Hi Christie, I love that you keep the girls' cultures alive and your table looks fantastic! The awesome thing about Ukrainian Christmas in Canada (and the USA) is that you get TWO Christmases!
You might try making Kasha next year and see if the girls remember it. In (some parts of) Ukraine at Christmas there are feasts for 12 days and the household has to have 13 dishes at every dinner for those 12 days. One of the dishes is always "Kasha" which is buckwheat made into a kind of pudding. Everyone has a different recipe for Kasha... I like it with just some honey and nutmeg, but one house I went to had whipped cream and mandarin orange slices in it.
Merry Christmas (again)!

Milena said...

Thank you for answering! I find it interesting that in the US, who I see as such a Christian country, the advent candles are rarely seen (not meant as criticism!). It is beautiful, especially here in the darkness of December :-) And the children are really careful that we don't keep the candles lit for longer than that there is still enough left of the first candle on the 4th of Advent :-) As for the colour of the candles, I can only answer for Sweden, but here the candles are usually either white or red - but I believe you should follow whatever tradition that is common where you live!

Christie M said...

The U.S. is so interesting. We have so many diverse cultures within our nation.
Christmas in America was really Hijacked by secularism and affluence a long time ago. Christ seems to sadly be a sideline, in many celebrations.

I know many conservative people who do not Celebrate with trees or gifts because they find that too secular. I know others who forget what the Holiday is about.
Part of that is to blame on our own busyness, and another part, our own laziness.
There are so many denominations here that are not liturgical. We were taught growing up that liturgy was a bad thing. I disagree.

I think there is something there that we are missing in the History of How Christmas was celebrated and why.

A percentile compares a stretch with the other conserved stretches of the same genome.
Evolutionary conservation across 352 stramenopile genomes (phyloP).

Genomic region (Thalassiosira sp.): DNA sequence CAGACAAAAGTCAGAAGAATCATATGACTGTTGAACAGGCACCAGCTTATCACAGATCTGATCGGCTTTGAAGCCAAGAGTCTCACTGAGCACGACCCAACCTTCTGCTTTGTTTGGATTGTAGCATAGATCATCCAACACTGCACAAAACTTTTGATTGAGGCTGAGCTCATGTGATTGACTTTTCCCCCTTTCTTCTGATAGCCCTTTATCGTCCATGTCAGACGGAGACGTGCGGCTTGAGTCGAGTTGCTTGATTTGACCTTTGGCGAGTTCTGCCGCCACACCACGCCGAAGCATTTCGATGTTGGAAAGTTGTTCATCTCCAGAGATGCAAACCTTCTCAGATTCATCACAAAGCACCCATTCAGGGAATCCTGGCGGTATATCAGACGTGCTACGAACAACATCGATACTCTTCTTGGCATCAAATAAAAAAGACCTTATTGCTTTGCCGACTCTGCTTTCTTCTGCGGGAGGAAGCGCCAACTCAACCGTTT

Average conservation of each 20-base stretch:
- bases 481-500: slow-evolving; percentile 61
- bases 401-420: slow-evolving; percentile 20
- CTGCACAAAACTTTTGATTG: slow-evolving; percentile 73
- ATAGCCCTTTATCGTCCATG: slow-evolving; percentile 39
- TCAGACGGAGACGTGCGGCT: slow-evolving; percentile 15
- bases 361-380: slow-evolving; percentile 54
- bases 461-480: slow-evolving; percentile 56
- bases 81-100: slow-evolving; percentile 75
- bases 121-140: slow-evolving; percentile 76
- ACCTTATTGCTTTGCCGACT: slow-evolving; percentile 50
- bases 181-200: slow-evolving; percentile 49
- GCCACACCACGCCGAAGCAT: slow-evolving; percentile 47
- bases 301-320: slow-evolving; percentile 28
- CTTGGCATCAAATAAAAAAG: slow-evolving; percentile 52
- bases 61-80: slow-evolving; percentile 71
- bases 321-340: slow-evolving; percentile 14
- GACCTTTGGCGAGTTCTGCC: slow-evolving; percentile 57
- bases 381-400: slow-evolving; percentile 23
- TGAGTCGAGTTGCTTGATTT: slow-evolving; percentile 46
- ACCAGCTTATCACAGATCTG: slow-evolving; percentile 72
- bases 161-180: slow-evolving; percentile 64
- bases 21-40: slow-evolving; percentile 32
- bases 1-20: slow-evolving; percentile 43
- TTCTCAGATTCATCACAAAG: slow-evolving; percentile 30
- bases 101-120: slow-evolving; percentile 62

For instance, I had never heard of advent until I was an adult, and then didn't understand what it was. I never knew about colored candles until our pastor mentioned it on Christmas Sunday. He also called on all of us to think about HOW we celebrate and why. I think this was good.
I do know that in the early beginnings of our Country, the celebration was OUTLAWED by the Puritans. Anybody caught celebrating was punished. That is so odd to me, because I highly respect and like many of the Puritan writers, including Johathan Edwards, and have an ancestor who WAS a Puritan Writer. (Thomas shepherd)
So, I guess we are proof that it is not impossible to teach old folks new ideas. :)

We had a family discussion this a.m. on the subject and the girls are already excited about next year. LOL

Christie M said...

One of our Russian friends told us about the 13 course meals. I couldn't imagine! LOL
We served each part of our meal one at a time, like we were served in Ukraine and reminded the girls not to eat too much of each thing, because more was coming... and also not to finish everything, or it would be tradition to give more.
Our friend said that when he was little, (6) the food was so good, that by the time they got to desert he was too full to have any and he burst into tears. Poor guy. :)

Anonymous said...

Hmm I was looking at the chairs and... those look exactly like our chairs. :)

Annie said...

There are some fun days to mark in that week... For example, the Feast of the Holy Innocents. (Someone once told me it was traditional in England to have Angel Food cake with Strawberry sauce...yipes.) And I really enjoy the story of St. John, and St. John's wine - how his wine was poisoned but he drank it anyway, and lived through God's power.

Christie M said...

Wow Annie, I have a lot to learn! :)